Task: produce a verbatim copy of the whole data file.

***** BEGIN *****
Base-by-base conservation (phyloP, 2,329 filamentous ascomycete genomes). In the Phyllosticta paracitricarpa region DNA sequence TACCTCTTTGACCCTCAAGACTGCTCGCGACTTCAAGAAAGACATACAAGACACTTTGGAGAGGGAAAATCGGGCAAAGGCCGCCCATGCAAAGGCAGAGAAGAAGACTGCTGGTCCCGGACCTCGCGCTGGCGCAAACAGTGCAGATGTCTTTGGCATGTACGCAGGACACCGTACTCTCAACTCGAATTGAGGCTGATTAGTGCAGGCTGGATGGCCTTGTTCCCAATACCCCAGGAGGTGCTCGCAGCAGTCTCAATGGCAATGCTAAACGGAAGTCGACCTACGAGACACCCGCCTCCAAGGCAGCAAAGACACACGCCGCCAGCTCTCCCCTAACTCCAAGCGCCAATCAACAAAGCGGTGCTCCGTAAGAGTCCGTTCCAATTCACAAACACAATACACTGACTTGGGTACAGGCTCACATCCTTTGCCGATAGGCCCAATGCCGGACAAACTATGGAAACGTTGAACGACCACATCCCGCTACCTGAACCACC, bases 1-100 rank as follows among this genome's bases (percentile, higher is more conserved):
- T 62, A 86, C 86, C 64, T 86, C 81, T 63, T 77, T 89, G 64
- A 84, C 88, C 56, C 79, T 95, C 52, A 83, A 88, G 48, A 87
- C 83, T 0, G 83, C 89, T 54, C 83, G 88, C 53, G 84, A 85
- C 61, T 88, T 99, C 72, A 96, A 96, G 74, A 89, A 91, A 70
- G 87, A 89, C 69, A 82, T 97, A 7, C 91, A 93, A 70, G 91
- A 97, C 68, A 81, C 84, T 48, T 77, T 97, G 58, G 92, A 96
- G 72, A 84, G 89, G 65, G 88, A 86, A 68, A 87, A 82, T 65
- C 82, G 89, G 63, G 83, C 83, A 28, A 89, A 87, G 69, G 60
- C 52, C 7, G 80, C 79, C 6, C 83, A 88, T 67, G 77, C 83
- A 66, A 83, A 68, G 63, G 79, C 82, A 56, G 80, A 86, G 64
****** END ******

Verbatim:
Base-by-base conservation (phyloP, 2,329 filamentous ascomycete genomes). In the Phyllosticta paracitricarpa region DNA sequence TACCTCTTTGACCCTCAAGACTGCTCGCGACTTCAAGAAAGACATACAAGACACTTTGGAGAGGGAAAATCGGGCAAAGGCCGCCCATGCAAAGGCAGAGAAGAAGACTGCTGGTCCCGGACCTCGCGCTGGCGCAAACAGTGCAGATGTCTTTGGCATGTACGCAGGACACCGTACTCTCAACTCGAATTGAGGCTGATTAGTGCAGGCTGGATGGCCTTGTTCCCAATACCCCAGGAGGTGCTCGCAGCAGTCTCAATGGCAATGCTAAACGGAAGTCGACCTACGAGACACCCGCCTCCAAGGCAGCAAAGACACACGCCGCCAGCTCTCCCCTAACTCCAAGCGCCAATCAACAAAGCGGTGCTCCGTAAGAGTCCGTTCCAATTCACAAACACAATACACTGACTTGGGTACAGGCTCACATCCTTTGCCGATAGGCCCAATGCCGGACAAACTATGGAAACGTTGAACGACCACATCCCGCTACCTGAACCACC, bases 1-100 rank as follows among this genome's bases (percentile, higher is more conserved):
- T 62, A 86, C 86, C 64, T 86, C 81, T 63, T 77, T 89, G 64
- A 84, C 88, C 56, C 79, T 95, C 52, A 83, A 88, G 48, A 87
- C 83, T 0, G 83, C 89, T 54, C 83, G 88, C 53, G 84, A 85
- C 61, T 88, T 99, C 72, A 96, A 96, G 74, A 89, A 91, A 70
- G 87, A 89, C 69, A 82, T 97, A 7, C 91, A 93, A 70, G 91
- A 97, C 68, A 81, C 84, T 48, T 77, T 97, G 58, G 92, A 96
- G 72, A 84, G 89, G 65, G 88, A 86, A 68, A 87, A 82, T 65
- C 82, G 89, G 63, G 83, C 83, A 28, A 89, A 87, G 69, G 60
- C 52, C 7, G 80, C 79, C 6, C 83, A 88, T 67, G 77, C 83
- A 66, A 83, A 68, G 63, G 79, C 82, A 56, G 80, A 86, G 64